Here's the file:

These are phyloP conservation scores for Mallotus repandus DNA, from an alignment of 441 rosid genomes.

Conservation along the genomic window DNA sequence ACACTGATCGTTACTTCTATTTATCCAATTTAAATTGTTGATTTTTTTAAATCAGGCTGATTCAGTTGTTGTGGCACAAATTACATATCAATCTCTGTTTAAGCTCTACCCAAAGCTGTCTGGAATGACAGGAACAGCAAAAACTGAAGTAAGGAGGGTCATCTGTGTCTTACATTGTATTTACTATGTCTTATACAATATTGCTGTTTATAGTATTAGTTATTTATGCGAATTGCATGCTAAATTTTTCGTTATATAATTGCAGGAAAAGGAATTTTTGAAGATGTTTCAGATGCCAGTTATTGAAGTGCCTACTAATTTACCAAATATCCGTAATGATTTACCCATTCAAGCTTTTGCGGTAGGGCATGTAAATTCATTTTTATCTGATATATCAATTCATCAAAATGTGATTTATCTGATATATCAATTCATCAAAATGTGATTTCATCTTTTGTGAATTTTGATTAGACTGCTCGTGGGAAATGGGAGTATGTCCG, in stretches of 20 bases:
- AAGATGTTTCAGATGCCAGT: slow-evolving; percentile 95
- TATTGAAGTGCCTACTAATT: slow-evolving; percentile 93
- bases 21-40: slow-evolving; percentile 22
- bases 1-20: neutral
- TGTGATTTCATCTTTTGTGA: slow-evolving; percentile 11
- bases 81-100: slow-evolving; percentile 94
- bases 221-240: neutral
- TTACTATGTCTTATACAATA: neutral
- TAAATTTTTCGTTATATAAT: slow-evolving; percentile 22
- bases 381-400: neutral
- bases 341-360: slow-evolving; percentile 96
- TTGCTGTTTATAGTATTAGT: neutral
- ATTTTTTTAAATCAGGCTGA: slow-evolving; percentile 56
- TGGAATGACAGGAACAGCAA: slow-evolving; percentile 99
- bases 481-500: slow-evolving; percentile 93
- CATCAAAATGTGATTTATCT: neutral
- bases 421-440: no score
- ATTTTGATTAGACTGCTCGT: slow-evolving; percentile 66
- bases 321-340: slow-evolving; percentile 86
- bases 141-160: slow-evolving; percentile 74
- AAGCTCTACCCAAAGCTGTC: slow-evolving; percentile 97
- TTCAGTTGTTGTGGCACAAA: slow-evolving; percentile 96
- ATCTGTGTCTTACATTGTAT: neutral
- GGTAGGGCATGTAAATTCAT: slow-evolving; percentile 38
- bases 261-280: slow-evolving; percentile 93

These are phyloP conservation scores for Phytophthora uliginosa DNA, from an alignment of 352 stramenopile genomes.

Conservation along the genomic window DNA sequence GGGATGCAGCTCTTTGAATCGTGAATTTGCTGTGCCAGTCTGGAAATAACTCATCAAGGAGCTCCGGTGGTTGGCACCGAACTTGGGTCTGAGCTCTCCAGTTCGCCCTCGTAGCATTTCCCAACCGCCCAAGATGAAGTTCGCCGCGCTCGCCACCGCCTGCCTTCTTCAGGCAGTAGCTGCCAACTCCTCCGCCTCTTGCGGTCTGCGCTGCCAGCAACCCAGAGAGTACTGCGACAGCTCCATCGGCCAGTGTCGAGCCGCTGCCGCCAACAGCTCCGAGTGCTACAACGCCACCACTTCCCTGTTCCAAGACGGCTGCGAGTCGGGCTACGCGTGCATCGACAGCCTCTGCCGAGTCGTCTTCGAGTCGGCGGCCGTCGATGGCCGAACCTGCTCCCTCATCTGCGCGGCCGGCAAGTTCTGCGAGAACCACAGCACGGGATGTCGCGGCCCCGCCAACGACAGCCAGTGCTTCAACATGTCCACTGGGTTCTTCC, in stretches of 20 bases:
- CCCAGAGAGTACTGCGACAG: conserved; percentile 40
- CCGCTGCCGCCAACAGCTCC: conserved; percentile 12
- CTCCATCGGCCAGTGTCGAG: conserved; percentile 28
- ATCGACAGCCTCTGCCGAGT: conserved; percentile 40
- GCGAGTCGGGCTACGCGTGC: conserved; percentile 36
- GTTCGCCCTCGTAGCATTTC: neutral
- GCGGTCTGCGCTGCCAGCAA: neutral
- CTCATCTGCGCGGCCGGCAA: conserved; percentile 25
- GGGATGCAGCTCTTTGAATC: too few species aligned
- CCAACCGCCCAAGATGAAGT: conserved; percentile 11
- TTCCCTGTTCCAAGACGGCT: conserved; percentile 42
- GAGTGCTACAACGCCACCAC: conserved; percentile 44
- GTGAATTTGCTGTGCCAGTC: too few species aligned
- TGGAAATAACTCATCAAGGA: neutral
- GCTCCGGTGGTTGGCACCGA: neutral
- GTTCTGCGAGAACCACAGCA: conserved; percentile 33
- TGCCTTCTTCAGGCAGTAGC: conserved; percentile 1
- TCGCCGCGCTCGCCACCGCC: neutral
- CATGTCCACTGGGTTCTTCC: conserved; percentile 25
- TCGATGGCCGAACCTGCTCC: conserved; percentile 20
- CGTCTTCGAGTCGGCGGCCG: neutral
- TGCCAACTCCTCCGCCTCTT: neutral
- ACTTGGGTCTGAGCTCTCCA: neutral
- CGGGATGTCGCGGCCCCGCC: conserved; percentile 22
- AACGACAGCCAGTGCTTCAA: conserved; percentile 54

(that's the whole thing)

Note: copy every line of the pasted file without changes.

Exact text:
These are phyloP conservation scores for Mallotus repandus DNA, from an alignment of 441 rosid genomes.

Conservation along the genomic window DNA sequence ACACTGATCGTTACTTCTATTTATCCAATTTAAATTGTTGATTTTTTTAAATCAGGCTGATTCAGTTGTTGTGGCACAAATTACATATCAATCTCTGTTTAAGCTCTACCCAAAGCTGTCTGGAATGACAGGAACAGCAAAAACTGAAGTAAGGAGGGTCATCTGTGTCTTACATTGTATTTACTATGTCTTATACAATATTGCTGTTTATAGTATTAGTTATTTATGCGAATTGCATGCTAAATTTTTCGTTATATAATTGCAGGAAAAGGAATTTTTGAAGATGTTTCAGATGCCAGTTATTGAAGTGCCTACTAATTTACCAAATATCCGTAATGATTTACCCATTCAAGCTTTTGCGGTAGGGCATGTAAATTCATTTTTATCTGATATATCAATTCATCAAAATGTGATTTATCTGATATATCAATTCATCAAAATGTGATTTCATCTTTTGTGAATTTTGATTAGACTGCTCGTGGGAAATGGGAGTATGTCCG, in stretches of 20 bases:
- AAGATGTTTCAGATGCCAGT: slow-evolving; percentile 95
- TATTGAAGTGCCTACTAATT: slow-evolving; percentile 93
- bases 21-40: slow-evolving; percentile 22
- bases 1-20: neutral
- TGTGATTTCATCTTTTGTGA: slow-evolving; percentile 11
- bases 81-100: slow-evolving; percentile 94
- bases 221-240: neutral
- TTACTATGTCTTATACAATA: neutral
- TAAATTTTTCGTTATATAAT: slow-evolving; percentile 22
- bases 381-400: neutral
- bases 341-360: slow-evolving; percentile 96
- TTGCTGTTTATAGTATTAGT: neutral
- ATTTTTTTAAATCAGGCTGA: slow-evolving; percentile 56
- TGGAATGACAGGAACAGCAA: slow-evolving; percentile 99
- bases 481-500: slow-evolving; percentile 93
- CATCAAAATGTGATTTATCT: neutral
- bases 421-440: no score
- ATTTTGATTAGACTGCTCGT: slow-evolving; percentile 66
- bases 321-340: slow-evolving; percentile 86
- bases 141-160: slow-evolving; percentile 74
- AAGCTCTACCCAAAGCTGTC: slow-evolving; percentile 97
- TTCAGTTGTTGTGGCACAAA: slow-evolving; percentile 96
- ATCTGTGTCTTACATTGTAT: neutral
- GGTAGGGCATGTAAATTCAT: slow-evolving; percentile 38
- bases 261-280: slow-evolving; percentile 93

These are phyloP conservation scores for Phytophthora uliginosa DNA, from an alignment of 352 stramenopile genomes.

Conservation along the genomic window DNA sequence GGGATGCAGCTCTTTGAATCGTGAATTTGCTGTGCCAGTCTGGAAATAACTCATCAAGGAGCTCCGGTGGTTGGCACCGAACTTGGGTCTGAGCTCTCCAGTTCGCCCTCGTAGCATTTCCCAACCGCCCAAGATGAAGTTCGCCGCGCTCGCCACCGCCTGCCTTCTTCAGGCAGTAGCTGCCAACTCCTCCGCCTCTTGCGGTCTGCGCTGCCAGCAACCCAGAGAGTACTGCGACAGCTCCATCGGCCAGTGTCGAGCCGCTGCCGCCAACAGCTCCGAGTGCTACAACGCCACCACTTCCCTGTTCCAAGACGGCTGCGAGTCGGGCTACGCGTGCATCGACAGCCTCTGCCGAGTCGTCTTCGAGTCGGCGGCCGTCGATGGCCGAACCTGCTCCCTCATCTGCGCGGCCGGCAAGTTCTGCGAGAACCACAGCACGGGATGTCGCGGCCCCGCCAACGACAGCCAGTGCTTCAACATGTCCACTGGGTTCTTCC, in stretches of 20 bases:
- CCCAGAGAGTACTGCGACAG: conserved; percentile 40
- CCGCTGCCGCCAACAGCTCC: conserved; percentile 12
- CTCCATCGGCCAGTGTCGAG: conserved; percentile 28
- ATCGACAGCCTCTGCCGAGT: conserved; percentile 40
- GCGAGTCGGGCTACGCGTGC: conserved; percentile 36
- GTTCGCCCTCGTAGCATTTC: neutral
- GCGGTCTGCGCTGCCAGCAA: neutral
- CTCATCTGCGCGGCCGGCAA: conserved; percentile 25
- GGGATGCAGCTCTTTGAATC: too few species aligned
- CCAACCGCCCAAGATGAAGT: conserved; percentile 11
- TTCCCTGTTCCAAGACGGCT: conserved; percentile 42
- GAGTGCTACAACGCCACCAC: conserved; percentile 44
- GTGAATTTGCTGTGCCAGTC: too few species aligned
- TGGAAATAACTCATCAAGGA: neutral
- GCTCCGGTGGTTGGCACCGA: neutral
- GTTCTGCGAGAACCACAGCA: conserved; percentile 33
- TGCCTTCTTCAGGCAGTAGC: conserved; percentile 1
- TCGCCGCGCTCGCCACCGCC: neutral
- CATGTCCACTGGGTTCTTCC: conserved; percentile 25
- TCGATGGCCGAACCTGCTCC: conserved; percentile 20
- CGTCTTCGAGTCGGCGGCCG: neutral
- TGCCAACTCCTCCGCCTCTT: neutral
- ACTTGGGTCTGAGCTCTCCA: neutral
- CGGGATGTCGCGGCCCCGCC: conserved; percentile 22
- AACGACAGCCAGTGCTTCAA: conserved; percentile 54